Also, something to keep in mind is that they are the ultimate internationalists, which of course means they hate fascism because it's ultra nationalist. They want just humanity, no more nations.
     
  8. RobT
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    RobT Active Member

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    Okay, so would that make your time travellers Russian, Russian sympathisers or communists?

    What's the focus of the story. Is it the alternate WW2 i.e. the Axis powers attacking the USA? Is it about the Soviet Union? Is it about time travel, and the eventual outcome of changing time? Is it the united world?

    Apologies for sounding a bit dim on this one, but I don't see in your premise what the actual story would really be (although your title hints at a Soviet perspective) and what the outcome would be. I am intrigued though and would like to understand. Can you expand a bit on your premise? Maybe outline a bit more?
     
  9. Killer300
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    Killer300 Active Member

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    Ah, I see. Okay, well, there are three acts. The theme that unites them all is that there isn't a single, "way," things had to work out, i.e. multiple systems can still get the same results, even if radically different from each other. Now, the results in this case are eventually a united world, however now it happens earlier, but that's it. However, by the time the event occurred the original way, Earth soon can't support human life, so the change is worthless to us.

    The first act is how WW2 is so different, but still ends with the Allies beating the Axis, and both the U.S. and the Soviet Union becoming Superpowers. The Soviet Union is the more powerful one now, while the U.S. is the most damaged. The Soviet Union gets nuclear weapons first, which gives it the head start.

    The second act, after WW2 is done, is a Cold War that goes mostly in the favor of the Soviet Union, ending with the U.S. eventually capitulating to the Soviet Union. However, the Soviet Union is democratic now, so that isn't as bad as it might sound.

    The third act is the world dealing with various problems as a united front, like enviromental issues and terrorism, and the differences between the original system, which seem major but actually aren't.

    Now, this is just a quick summary, there is far more to this, however this is just to give you an idea. Hope this helps.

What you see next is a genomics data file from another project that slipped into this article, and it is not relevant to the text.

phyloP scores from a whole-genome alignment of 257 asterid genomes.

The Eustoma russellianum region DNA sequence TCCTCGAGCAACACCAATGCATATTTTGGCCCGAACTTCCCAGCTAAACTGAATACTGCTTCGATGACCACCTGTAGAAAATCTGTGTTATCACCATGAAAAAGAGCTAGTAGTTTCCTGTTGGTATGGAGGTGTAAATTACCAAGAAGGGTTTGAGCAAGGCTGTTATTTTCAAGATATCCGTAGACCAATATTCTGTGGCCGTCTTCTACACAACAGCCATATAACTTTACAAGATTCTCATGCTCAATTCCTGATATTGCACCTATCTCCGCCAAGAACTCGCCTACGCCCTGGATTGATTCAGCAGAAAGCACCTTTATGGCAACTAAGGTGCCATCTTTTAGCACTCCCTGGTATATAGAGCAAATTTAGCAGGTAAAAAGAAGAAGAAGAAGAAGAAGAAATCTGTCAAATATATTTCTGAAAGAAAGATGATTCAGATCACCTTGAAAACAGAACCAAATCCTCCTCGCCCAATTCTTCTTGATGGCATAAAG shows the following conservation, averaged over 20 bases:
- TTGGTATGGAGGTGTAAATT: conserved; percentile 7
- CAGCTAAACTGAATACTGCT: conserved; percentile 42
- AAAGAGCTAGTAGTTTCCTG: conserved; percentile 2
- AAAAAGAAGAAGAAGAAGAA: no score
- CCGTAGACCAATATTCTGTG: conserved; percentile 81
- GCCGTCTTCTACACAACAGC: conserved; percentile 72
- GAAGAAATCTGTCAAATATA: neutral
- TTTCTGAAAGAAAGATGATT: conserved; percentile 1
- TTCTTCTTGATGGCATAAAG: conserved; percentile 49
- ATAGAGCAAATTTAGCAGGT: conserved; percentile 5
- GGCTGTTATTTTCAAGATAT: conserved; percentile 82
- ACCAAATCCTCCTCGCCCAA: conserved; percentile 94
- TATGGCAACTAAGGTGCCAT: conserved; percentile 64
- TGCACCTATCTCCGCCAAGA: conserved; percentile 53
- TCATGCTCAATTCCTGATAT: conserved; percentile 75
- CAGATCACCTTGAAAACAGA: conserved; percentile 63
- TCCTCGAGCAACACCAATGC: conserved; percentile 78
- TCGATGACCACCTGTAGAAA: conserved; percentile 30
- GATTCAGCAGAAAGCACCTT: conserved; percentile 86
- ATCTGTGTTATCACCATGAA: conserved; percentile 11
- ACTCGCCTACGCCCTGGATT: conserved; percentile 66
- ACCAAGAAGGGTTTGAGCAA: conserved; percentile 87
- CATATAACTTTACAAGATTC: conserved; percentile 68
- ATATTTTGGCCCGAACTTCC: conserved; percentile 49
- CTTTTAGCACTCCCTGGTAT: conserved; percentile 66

10. RobT
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    RobT Active Member

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    Thanks for expanding as I understand more now. The downside of understanding more is I think this is what I'd call a "Ben Hur" . . . a bit of an epic! To me the scope of writing a novel using this framework is a massive undertaking, and I wouldn't really have a clue how, or what plots you could incorporate purely because it's scope is too big.

    I'd suggest you need to think this through a bit more yourself, maybe start with a broad outline and work it in until you can get to more specific plots, else I think this is one where you could just wander off at leisure!
     
  11. Killer300
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    Killer300 Active Member

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    Something I've realized recently is I think I may have bitten off WAY more than I can chew right now. This is one of those books that probably takes years upon years to write, and even then is broken up into three parts. I should probably slowly work my way up to a length like that, starting with an idea a little bit more... sane. :)
     
  12. JimFlagg
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    JimFlagg Contributing Member

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    I always say write what you know. If you are a historian and have ideas as to how the future would be different if only something in the past went a specific way then this would be a great fit for you. If not then you could write something that is a "Different Timeline" story that is not based on our history and is just a fun story.

    I like Sci-Fis because I like computers and astronomy. So I kind of find the research to be fun. I don't like to do time travel stuff because history is boring and I personally have problems with paradoxes. That does not mean you don't find history boring and you might love complex paradoxes.
     
  13. Killer300
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    Killer300 Active Member

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    I do know this stuff well, but not that well. I do love paradoxes, but find myself realizing this. I feel as if when writing this story that I went from crawling, to flying. However, I will write it, just maybe not now. I must write something though. Songs, poems, short stories, and novels.